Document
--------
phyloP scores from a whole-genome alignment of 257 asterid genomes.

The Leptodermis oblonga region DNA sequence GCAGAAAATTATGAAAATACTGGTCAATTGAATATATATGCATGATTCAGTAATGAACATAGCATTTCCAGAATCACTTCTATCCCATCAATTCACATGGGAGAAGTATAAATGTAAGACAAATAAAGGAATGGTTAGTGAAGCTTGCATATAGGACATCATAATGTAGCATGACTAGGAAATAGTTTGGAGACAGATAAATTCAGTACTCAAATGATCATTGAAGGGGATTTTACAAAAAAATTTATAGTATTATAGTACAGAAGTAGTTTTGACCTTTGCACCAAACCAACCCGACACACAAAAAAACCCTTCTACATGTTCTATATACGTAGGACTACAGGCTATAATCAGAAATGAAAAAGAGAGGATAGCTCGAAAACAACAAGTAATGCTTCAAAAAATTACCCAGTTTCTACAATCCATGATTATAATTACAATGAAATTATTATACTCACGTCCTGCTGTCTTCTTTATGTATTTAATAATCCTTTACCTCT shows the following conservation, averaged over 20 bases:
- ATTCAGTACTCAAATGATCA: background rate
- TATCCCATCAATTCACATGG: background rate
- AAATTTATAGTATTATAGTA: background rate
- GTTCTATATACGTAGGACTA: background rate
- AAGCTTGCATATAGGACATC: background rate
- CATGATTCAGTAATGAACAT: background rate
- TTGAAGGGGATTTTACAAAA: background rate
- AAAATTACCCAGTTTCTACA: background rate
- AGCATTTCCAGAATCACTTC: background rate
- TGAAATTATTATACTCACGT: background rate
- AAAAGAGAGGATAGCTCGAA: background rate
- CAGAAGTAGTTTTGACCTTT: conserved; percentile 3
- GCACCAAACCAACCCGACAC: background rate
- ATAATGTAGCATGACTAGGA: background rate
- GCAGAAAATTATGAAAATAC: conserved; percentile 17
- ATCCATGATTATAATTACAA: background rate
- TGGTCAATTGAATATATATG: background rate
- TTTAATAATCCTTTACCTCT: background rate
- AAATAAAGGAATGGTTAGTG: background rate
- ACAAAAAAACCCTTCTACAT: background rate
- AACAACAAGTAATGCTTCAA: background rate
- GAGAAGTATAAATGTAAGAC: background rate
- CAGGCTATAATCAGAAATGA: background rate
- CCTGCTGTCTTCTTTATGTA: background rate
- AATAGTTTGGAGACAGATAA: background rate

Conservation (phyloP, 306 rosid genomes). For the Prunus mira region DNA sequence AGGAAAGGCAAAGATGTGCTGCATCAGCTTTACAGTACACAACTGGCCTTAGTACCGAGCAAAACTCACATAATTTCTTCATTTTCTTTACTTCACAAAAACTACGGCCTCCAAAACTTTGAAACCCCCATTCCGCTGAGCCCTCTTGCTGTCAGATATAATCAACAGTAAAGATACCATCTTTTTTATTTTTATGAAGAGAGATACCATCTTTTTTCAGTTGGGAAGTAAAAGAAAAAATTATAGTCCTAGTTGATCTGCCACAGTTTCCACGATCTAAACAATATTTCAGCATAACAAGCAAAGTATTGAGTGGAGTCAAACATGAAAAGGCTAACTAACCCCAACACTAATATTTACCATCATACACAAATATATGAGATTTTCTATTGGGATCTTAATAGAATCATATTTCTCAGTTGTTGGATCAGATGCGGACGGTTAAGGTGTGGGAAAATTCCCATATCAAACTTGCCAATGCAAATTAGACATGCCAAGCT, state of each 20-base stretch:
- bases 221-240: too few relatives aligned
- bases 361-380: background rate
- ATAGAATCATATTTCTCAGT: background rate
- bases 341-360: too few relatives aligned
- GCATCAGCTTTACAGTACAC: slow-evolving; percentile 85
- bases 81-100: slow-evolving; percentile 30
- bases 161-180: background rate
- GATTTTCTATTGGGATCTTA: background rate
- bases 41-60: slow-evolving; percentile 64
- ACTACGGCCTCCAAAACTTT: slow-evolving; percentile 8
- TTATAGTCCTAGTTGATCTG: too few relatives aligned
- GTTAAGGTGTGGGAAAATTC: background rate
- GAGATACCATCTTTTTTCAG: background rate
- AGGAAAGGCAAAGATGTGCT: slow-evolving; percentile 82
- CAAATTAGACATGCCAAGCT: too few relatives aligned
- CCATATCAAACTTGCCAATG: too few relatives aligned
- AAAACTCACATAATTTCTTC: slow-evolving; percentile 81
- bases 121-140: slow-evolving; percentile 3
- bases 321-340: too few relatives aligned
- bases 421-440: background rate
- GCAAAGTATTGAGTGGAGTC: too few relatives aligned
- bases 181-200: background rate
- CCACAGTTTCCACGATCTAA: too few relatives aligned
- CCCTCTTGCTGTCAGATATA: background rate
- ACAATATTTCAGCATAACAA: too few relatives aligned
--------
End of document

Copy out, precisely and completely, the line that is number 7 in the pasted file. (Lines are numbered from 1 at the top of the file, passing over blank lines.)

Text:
- AAGCTTGCATATAGGACATC: background rate